In good times and bad, the measure of what is to be done is the same: all is the fruit of prayer, done for love of Jesus. The harder tasks keep us humble and trusting. And the “fun” things need not be written off as distractions, so long as we can offer them to God (that keeps the true distractions at bay, such as the big-screen time-suck in the living room). It becomes easier to prioritize when I ask myself not, “What do I want to do today?” but “God, what do YOU want me to do today?”

Excuse me, now. A little angel is calling me to go clean the carpets, a little prelude to the Thanksgiving celebration ahead.

Filling up the “Love Banks”

Do you have a child who has sensory issues or who for other reasons does not always respond positively to hugs or other normal signs of parental affection? This is very common in foster and adoptive families as well. At the “Refresh” conference in Chicago this weekend, I shared one idea that has worked well for us — we call it “Filling up the Love Banks.” It allows the child to communicate the kind of touch (and the duration) he or she needs to the parent in a way that respects boundaries and makes the child feel safe and loved.

When I sense that Sarah (or Chris) is in need of a hug, I ask her, “Do you need your love banks filled?” This will generally produce an immediate, positive response. She strips off her socks and shoes and sits on the couch with me, her feet close to my lap. Gently I stroke or put gentle pressure on the instep, musing aloud, “Hmm… let’s check your hug bank first. Is your hug bank full?” If she wants a hug, she says, “No, I think it’s empty.” Then she cuddles up to me and we hug for ten seconds or so. Then I touch the same spot on the foot again. “Is the hug bank full yet? No? Let’s try again.” We hug again, a little longer this time. Then back to the foot rub… until she says the bank is full.

Next, it’s the “kiss bank,” on the other side of the foot. We give butterfly kisses and raspberries, “Mommy kisses” (on the forehead) and fairy kisses (blowing the bangs from the forehead). Buffalo kisses, in which I swish a lock of my hair across her cheek, seem to be a favorite, with “baby buffalo,” “mommy buffalo” and “daddy buffalo” (bigger bunches of hair) each taking a turn. Each time, we check the foot to see if the “Kiss Bank” is full.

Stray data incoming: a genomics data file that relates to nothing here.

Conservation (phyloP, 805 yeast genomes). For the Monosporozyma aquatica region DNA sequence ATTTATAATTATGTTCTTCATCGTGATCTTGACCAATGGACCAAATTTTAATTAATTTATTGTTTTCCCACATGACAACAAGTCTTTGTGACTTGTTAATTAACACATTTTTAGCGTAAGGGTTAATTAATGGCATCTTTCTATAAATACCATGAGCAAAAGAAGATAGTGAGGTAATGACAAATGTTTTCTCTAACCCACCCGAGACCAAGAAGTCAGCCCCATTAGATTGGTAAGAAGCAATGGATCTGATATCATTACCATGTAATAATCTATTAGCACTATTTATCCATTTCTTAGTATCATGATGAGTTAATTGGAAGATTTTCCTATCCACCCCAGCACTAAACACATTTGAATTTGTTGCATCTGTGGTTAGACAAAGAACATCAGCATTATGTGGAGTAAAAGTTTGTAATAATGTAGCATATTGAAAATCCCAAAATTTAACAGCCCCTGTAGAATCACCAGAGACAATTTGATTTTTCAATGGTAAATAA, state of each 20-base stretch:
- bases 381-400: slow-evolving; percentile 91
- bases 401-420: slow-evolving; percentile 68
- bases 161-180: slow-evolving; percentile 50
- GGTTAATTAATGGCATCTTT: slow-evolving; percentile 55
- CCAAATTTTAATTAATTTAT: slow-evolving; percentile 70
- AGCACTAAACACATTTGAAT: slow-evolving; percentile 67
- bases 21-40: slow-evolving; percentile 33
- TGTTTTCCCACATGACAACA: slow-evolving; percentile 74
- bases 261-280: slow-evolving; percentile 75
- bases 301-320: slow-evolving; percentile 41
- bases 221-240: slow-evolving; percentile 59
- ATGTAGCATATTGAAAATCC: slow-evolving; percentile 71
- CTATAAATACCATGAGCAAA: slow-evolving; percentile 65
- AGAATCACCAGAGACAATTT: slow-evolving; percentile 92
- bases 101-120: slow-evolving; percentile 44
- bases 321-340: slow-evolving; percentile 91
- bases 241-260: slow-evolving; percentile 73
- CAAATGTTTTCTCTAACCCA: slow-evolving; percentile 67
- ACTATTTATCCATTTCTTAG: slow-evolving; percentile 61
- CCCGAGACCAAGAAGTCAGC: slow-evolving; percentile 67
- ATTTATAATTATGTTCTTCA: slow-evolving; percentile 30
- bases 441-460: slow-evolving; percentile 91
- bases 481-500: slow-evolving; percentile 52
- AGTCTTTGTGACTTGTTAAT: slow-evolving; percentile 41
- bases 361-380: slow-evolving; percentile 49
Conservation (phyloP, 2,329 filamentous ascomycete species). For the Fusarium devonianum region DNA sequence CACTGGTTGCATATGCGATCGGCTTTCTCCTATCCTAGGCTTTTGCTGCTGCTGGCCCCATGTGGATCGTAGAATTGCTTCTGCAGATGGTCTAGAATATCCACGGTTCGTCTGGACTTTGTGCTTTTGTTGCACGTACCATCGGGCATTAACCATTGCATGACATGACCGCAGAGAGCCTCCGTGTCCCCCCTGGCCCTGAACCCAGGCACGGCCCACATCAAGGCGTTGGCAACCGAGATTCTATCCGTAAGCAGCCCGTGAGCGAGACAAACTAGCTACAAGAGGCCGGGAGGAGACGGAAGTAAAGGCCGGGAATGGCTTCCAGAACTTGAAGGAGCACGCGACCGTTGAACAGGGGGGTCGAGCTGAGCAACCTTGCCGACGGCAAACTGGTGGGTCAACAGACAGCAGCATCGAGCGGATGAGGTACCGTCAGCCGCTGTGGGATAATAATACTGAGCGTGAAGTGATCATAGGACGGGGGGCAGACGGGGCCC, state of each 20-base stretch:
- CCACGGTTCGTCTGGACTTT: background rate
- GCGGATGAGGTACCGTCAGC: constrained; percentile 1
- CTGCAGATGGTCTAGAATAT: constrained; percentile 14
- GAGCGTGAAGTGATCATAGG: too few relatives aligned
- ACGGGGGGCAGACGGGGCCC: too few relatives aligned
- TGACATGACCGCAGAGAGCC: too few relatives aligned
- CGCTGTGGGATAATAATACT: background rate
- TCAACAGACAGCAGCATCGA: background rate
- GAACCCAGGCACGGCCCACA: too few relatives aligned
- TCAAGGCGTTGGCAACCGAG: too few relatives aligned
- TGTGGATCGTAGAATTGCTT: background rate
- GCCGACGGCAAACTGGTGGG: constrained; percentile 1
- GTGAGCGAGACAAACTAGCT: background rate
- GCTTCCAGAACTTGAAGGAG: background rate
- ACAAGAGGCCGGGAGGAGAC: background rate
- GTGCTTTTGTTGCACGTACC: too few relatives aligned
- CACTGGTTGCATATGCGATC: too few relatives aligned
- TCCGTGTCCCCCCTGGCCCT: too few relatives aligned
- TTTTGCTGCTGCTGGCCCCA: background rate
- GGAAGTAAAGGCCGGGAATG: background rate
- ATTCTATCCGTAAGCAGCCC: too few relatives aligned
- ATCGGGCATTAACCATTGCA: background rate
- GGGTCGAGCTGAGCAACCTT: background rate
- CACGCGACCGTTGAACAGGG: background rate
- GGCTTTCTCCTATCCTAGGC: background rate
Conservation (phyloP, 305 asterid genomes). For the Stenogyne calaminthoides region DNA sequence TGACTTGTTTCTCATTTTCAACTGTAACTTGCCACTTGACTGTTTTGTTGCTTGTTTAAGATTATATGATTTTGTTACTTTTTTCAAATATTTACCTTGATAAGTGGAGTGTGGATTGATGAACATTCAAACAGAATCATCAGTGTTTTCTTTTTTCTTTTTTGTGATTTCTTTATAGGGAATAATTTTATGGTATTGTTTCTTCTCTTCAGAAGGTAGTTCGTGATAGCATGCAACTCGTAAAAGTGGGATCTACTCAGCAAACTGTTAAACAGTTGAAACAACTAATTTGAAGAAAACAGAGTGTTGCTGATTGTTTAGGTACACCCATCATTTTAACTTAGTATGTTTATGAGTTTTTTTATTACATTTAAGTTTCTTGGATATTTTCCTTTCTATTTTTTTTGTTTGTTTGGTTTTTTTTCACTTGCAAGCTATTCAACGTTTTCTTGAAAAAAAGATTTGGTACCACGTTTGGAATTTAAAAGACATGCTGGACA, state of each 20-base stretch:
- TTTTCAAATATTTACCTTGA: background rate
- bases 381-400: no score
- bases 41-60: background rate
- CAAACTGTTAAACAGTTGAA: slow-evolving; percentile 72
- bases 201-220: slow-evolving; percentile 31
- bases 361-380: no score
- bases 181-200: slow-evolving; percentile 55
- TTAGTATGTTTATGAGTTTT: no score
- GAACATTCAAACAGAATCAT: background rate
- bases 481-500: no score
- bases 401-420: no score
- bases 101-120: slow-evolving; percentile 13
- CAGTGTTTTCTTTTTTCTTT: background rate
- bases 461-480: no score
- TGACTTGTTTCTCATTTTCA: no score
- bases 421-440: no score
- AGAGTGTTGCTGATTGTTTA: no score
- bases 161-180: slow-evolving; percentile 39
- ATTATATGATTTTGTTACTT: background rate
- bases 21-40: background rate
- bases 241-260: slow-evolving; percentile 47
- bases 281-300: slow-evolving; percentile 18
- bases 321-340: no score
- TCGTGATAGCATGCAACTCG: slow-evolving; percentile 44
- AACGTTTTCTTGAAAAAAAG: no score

The ball of the foot is where the “tickle bank” resides. We like “rub tickles” at our house, gentle pressure on the arms and calves. If your child has a history of abuse, you may want to skip this one at first if you think it will create a trigger. Or you might let your child tickle YOU. Always check every couple of seconds to see if the “tickle bank” is full.

Finally, the “face trace bank.” The child closes her eyes as with one finger the parent traces the eyebrows, eye lashes, nose, lips, and ears. Finish by swooping the whole face in an oval, just beneath the hairline to under the chin.

Feel free to improvise as you discover the kind of affection, respectful touch your child responds to the best. At first you might start with a simple foot massage or scalp massage. Put on some relaxing music. Choose a time of day when you are most wanting the child to relax and “wind down.” This can be a great way for parent and child to bond in a loving, appropriate way that teaches the child to establish and practice healthy boundaries while still getting the love he or she needs to feel happy and connected.love-banks